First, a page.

"Kali ma...Kali ma"
Shortly after escaping Vaas's camp, the Rakyat villagers that rescue Jason inscribe a tatau(or for the layman, the word 'tattoo' is derived from) upon his arm. Spiritually important to the Rakyat, and the symbol of a warrior in Samoan culture, Jason receives his tatau to show his strength. As you venture out, gain experience, and earn skills, the tattoo will mysterious expand up his arm. It didn't make too much sense to me, but its was a nice way of gauging level progress. My eyes rolled, though, after hearing the idea of the tatau or tattoo, because regardless of the symbolism of Jason's transformation from a tourist to Rakyat warrior, I saw it as an evolution of a douche. I mean, what's every white douche on a thrill seeking island vacation missing? A sweet tribal tattoo sleeve, right?
Taking appearances aside, the skills that nourish Jason's tattoo split into three aspect: The Shark, The Heron, and The Spider. They do have a cosmetic effect on the tattoo, but their purpose lies in gameplay. Encompassing endurance, accuracy, or stealth respectively, the different combative actions and effects are expansive but incremental. I found a lot of the passive skills superfluous, since Jason's stats felt adequate enough, especially with the flamboyant skills assuring a better purchase, although they get superfluous to a point as well; a dual takedown and a throwing knife dual takedown as separate skills seems unnecessary.
There are some technical issues. The save system is a bit clunky, relying a lackluster manual saves when roaming, but when on a mission, a unreliable checkpoint system takes over. More of archaic design issues than a technical flaws, but just about everything needs to load, and cutscenes almost always fade to black before resuming any action. I understand the game is expansive and beautiful, but we haven't gotten past fading out from cutscenes yet?
"Sea food...? See food."
Aside from Jason's adventures on Rook Island, there's a bevy of cooperative and competitive multiplayer experiences to otherwise supplement the experience. Competitive multiplayer doesn't contain much that separates it from its single player counterpart. There's the staple game of deathmatch, which is self explanatory. Domination is basically king of the hill, requiring you hold territories to maintain scores. Transmission is very similar to domination, being a king of the hill variant only on a smaller scale, unfortunately, I wasn't able to find enough players in the variant to competently test it out the action, due to player interest leaning towards its bigger brother. Firestorm is a unique twist in capture the flag, the objective is to two fires, which triggers a napalm strike. At this point a neutral radio point opens, where the defending team races to call in a cancelation order that resets the playing field, or the offensive side confirms the firestorm, igniting the whole field, winning the match. Well its easier than done, since firestorm is easily the toughest variant. There is a map editor, in which you create custom multiplayer maps(obviously) that can be voted on quality, with the better levels thrown into the regular map rotations.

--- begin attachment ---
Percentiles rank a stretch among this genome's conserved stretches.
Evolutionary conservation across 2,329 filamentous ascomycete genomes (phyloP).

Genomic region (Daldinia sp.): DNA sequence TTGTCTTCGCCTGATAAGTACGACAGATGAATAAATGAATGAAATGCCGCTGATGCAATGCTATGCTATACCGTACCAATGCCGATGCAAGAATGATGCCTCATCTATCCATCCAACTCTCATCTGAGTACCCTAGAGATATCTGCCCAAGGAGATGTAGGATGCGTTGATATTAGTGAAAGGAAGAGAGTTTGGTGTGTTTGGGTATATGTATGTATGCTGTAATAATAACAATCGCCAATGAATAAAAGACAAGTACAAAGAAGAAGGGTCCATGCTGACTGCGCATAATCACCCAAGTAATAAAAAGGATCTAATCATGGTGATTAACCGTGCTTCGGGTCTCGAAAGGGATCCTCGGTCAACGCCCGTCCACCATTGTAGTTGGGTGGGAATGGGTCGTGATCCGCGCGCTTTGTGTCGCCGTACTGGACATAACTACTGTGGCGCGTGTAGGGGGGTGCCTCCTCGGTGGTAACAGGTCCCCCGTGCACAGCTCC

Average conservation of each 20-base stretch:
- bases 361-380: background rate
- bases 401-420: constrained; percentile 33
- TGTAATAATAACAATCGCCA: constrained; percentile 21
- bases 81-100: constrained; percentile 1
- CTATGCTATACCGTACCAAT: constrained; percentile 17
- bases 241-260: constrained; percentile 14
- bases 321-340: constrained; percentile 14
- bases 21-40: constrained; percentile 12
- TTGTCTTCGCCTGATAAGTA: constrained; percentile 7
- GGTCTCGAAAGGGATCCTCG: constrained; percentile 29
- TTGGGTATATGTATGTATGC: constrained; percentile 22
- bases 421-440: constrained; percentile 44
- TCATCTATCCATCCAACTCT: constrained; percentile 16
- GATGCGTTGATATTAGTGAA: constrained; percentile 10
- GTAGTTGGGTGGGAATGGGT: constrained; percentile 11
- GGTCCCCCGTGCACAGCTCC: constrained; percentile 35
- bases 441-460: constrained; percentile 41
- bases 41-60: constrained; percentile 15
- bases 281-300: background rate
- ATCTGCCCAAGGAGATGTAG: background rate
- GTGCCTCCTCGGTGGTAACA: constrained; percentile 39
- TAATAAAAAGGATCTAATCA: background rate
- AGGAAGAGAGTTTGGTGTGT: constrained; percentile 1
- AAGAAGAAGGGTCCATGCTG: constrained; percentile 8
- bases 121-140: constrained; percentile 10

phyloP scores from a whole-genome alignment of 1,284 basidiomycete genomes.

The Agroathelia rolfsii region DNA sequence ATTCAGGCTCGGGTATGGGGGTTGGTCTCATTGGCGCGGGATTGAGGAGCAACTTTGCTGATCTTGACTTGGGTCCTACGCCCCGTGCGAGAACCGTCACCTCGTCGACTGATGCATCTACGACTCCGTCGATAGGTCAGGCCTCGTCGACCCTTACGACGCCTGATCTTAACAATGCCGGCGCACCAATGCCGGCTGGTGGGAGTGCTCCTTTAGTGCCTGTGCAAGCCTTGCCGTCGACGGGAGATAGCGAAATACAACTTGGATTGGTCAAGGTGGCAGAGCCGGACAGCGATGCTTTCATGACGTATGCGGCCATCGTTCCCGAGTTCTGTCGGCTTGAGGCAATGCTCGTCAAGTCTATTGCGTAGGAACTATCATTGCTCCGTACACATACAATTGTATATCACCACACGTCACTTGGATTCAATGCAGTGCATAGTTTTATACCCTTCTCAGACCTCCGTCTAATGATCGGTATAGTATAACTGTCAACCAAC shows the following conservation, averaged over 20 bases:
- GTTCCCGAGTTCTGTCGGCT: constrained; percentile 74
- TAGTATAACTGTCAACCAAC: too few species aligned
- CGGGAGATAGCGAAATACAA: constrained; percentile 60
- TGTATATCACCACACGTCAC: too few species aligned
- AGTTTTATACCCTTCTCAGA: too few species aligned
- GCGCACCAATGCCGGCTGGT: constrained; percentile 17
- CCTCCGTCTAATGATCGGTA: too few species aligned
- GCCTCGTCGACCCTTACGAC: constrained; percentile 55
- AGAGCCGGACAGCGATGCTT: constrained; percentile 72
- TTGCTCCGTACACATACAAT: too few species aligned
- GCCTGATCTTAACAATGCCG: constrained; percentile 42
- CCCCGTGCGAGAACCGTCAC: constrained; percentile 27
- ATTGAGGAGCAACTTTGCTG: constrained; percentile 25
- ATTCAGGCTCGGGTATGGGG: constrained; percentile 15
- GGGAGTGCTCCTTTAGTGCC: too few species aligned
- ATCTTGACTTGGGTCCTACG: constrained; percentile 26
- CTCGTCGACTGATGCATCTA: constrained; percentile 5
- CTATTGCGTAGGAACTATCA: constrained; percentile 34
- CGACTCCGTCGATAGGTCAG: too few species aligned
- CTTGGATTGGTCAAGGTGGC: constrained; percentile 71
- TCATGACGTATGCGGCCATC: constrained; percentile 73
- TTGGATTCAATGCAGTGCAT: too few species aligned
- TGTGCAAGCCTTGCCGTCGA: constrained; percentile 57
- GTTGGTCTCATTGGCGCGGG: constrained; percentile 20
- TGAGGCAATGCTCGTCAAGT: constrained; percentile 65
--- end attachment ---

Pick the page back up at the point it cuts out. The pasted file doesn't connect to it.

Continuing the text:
Cooperative play resonated better with me than the competitive multiplayer since it seemed to ring better with the rest of the package. Taking its reigns from games like Left 4 Dead or Dead Island , taking a unlikely and conflicting bunch of misfits and forcing them together by a common goal. However like Far Cry's campaign counterpart, gameplay has a bigger priority than he story. Six months before Jason Brody adventures on Rook Island, a retired cop, a thug chef, a soldier suffering from PTSD, and an dishonored Russian mobster are a cruise ship near Rook Island before the ship's captain sells the vessel and its passengers to pirates, stealing its room vault's contents and escaping to the island. Betrayed and skilled enough to act, the four lash out in revenge to catch up the captain and steal his treasures. Designed for arcade style run throughs, the characters fight hordes of enemies across the island regularly stopping to unbar barriers halting their progress or stop for mini games that have no real context, but, at least, spur up the monotony. The story is quite hard to follow while online, however, since matchmaking is handled automatically, making it hard to play the level you're looking for. Offline coop fixes this issue, allowing you to choose level and difficulty, but downgrades to two players opposed to four.
I loved the game, but with its incoherent and brutal narrative, I was indifferent to its story. Luckily the story if far from everything in the game, so there's plenty of reasons to look past its fiction and enjoy the Far Cry 3 for what it is: a spontaneous, exciting and believably breathing island that's just waiting to be explored by any tourist unlucky enough to get tethered into its disaster ridden shores. Happy hunting and share your Far Cry 3 moments in the comments below!